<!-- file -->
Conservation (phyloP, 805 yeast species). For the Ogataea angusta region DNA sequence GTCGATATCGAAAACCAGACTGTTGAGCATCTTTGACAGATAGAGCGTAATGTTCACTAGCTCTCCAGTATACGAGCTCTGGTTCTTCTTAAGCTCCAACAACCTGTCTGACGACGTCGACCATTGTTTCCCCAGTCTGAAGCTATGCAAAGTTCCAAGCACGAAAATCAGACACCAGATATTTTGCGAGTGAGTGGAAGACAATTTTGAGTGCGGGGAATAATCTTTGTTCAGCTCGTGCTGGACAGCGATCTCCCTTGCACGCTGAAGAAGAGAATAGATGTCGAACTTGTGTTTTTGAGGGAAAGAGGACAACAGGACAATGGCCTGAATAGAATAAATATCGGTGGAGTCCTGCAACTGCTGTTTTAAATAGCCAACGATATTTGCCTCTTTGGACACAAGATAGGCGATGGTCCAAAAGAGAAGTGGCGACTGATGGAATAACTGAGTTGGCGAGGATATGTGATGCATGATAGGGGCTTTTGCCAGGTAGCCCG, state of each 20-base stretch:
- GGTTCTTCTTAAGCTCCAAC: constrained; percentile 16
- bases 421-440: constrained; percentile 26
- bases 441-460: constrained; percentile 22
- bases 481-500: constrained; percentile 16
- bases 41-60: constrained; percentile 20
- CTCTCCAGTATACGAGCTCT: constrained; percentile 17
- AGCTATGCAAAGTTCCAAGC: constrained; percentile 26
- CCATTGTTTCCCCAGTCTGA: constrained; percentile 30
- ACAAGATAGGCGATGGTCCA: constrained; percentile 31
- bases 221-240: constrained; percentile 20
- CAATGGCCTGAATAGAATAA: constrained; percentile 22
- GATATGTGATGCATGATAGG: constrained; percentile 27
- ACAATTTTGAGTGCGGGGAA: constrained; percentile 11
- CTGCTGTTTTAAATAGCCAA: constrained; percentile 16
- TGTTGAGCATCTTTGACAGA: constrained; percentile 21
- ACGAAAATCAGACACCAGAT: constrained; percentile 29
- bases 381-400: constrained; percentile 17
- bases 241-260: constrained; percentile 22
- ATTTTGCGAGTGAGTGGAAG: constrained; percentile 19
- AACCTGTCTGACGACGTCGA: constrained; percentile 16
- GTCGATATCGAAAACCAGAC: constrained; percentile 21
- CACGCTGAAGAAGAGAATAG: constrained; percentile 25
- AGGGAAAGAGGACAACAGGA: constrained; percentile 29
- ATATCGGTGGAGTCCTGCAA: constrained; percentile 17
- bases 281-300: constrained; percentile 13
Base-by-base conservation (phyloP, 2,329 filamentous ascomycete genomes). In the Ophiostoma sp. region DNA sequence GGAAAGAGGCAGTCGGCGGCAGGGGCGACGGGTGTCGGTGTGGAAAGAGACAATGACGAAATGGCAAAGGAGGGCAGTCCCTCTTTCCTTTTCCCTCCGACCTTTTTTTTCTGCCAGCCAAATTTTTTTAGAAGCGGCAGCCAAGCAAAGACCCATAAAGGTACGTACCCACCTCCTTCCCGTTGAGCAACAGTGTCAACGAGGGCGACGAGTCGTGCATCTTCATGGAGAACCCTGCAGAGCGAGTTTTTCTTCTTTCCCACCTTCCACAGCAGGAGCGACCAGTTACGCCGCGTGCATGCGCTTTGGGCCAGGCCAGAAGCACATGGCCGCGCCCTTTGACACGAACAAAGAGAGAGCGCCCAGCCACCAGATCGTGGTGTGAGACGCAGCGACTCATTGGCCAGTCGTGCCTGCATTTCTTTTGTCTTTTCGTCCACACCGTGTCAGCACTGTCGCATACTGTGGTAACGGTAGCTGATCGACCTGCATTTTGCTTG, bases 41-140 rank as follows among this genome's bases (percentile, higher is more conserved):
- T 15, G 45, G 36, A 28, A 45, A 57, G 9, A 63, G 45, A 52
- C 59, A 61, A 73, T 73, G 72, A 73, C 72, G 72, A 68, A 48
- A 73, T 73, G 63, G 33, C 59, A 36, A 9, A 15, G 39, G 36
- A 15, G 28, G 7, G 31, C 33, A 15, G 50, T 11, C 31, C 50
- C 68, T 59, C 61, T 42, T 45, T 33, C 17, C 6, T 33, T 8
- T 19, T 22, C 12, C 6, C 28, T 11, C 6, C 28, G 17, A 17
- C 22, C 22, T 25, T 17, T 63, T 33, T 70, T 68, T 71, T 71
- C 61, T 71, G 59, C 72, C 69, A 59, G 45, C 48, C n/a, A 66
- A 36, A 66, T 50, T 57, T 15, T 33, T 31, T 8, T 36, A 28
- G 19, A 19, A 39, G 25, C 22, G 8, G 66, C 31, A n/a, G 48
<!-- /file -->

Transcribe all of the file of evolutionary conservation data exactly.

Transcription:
Conservation (phyloP, 805 yeast species). For the Ogataea angusta region DNA sequence GTCGATATCGAAAACCAGACTGTTGAGCATCTTTGACAGATAGAGCGTAATGTTCACTAGCTCTCCAGTATACGAGCTCTGGTTCTTCTTAAGCTCCAACAACCTGTCTGACGACGTCGACCATTGTTTCCCCAGTCTGAAGCTATGCAAAGTTCCAAGCACGAAAATCAGACACCAGATATTTTGCGAGTGAGTGGAAGACAATTTTGAGTGCGGGGAATAATCTTTGTTCAGCTCGTGCTGGACAGCGATCTCCCTTGCACGCTGAAGAAGAGAATAGATGTCGAACTTGTGTTTTTGAGGGAAAGAGGACAACAGGACAATGGCCTGAATAGAATAAATATCGGTGGAGTCCTGCAACTGCTGTTTTAAATAGCCAACGATATTTGCCTCTTTGGACACAAGATAGGCGATGGTCCAAAAGAGAAGTGGCGACTGATGGAATAACTGAGTTGGCGAGGATATGTGATGCATGATAGGGGCTTTTGCCAGGTAGCCCG, state of each 20-base stretch:
- GGTTCTTCTTAAGCTCCAAC: constrained; percentile 16
- bases 421-440: constrained; percentile 26
- bases 441-460: constrained; percentile 22
- bases 481-500: constrained; percentile 16
- bases 41-60: constrained; percentile 20
- CTCTCCAGTATACGAGCTCT: constrained; percentile 17
- AGCTATGCAAAGTTCCAAGC: constrained; percentile 26
- CCATTGTTTCCCCAGTCTGA: constrained; percentile 30
- ACAAGATAGGCGATGGTCCA: constrained; percentile 31
- bases 221-240: constrained; percentile 20
- CAATGGCCTGAATAGAATAA: constrained; percentile 22
- GATATGTGATGCATGATAGG: constrained; percentile 27
- ACAATTTTGAGTGCGGGGAA: constrained; percentile 11
- CTGCTGTTTTAAATAGCCAA: constrained; percentile 16
- TGTTGAGCATCTTTGACAGA: constrained; percentile 21
- ACGAAAATCAGACACCAGAT: constrained; percentile 29
- bases 381-400: constrained; percentile 17
- bases 241-260: constrained; percentile 22
- ATTTTGCGAGTGAGTGGAAG: constrained; percentile 19
- AACCTGTCTGACGACGTCGA: constrained; percentile 16
- GTCGATATCGAAAACCAGAC: constrained; percentile 21
- CACGCTGAAGAAGAGAATAG: constrained; percentile 25
- AGGGAAAGAGGACAACAGGA: constrained; percentile 29
- ATATCGGTGGAGTCCTGCAA: constrained; percentile 17
- bases 281-300: constrained; percentile 13
Base-by-base conservation (phyloP, 2,329 filamentous ascomycete genomes). In the Ophiostoma sp. region DNA sequence GGAAAGAGGCAGTCGGCGGCAGGGGCGACGGGTGTCGGTGTGGAAAGAGACAATGACGAAATGGCAAAGGAGGGCAGTCCCTCTTTCCTTTTCCCTCCGACCTTTTTTTTCTGCCAGCCAAATTTTTTTAGAAGCGGCAGCCAAGCAAAGACCCATAAAGGTACGTACCCACCTCCTTCCCGTTGAGCAACAGTGTCAACGAGGGCGACGAGTCGTGCATCTTCATGGAGAACCCTGCAGAGCGAGTTTTTCTTCTTTCCCACCTTCCACAGCAGGAGCGACCAGTTACGCCGCGTGCATGCGCTTTGGGCCAGGCCAGAAGCACATGGCCGCGCCCTTTGACACGAACAAAGAGAGAGCGCCCAGCCACCAGATCGTGGTGTGAGACGCAGCGACTCATTGGCCAGTCGTGCCTGCATTTCTTTTGTCTTTTCGTCCACACCGTGTCAGCACTGTCGCATACTGTGGTAACGGTAGCTGATCGACCTGCATTTTGCTTG, bases 41-140 rank as follows among this genome's bases (percentile, higher is more conserved):
- T 15, G 45, G 36, A 28, A 45, A 57, G 9, A 63, G 45, A 52
- C 59, A 61, A 73, T 73, G 72, A 73, C 72, G 72, A 68, A 48
- A 73, T 73, G 63, G 33, C 59, A 36, A 9, A 15, G 39, G 36
- A 15, G 28, G 7, G 31, C 33, A 15, G 50, T 11, C 31, C 50
- C 68, T 59, C 61, T 42, T 45, T 33, C 17, C 6, T 33, T 8
- T 19, T 22, C 12, C 6, C 28, T 11, C 6, C 28, G 17, A 17
- C 22, C 22, T 25, T 17, T 63, T 33, T 70, T 68, T 71, T 71
- C 61, T 71, G 59, C 72, C 69, A 59, G 45, C 48, C n/a, A 66
- A 36, A 66, T 50, T 57, T 15, T 33, T 31, T 8, T 36, A 28
- G 19, A 19, A 39, G 25, C 22, G 8, G 66, C 31, A n/a, G 48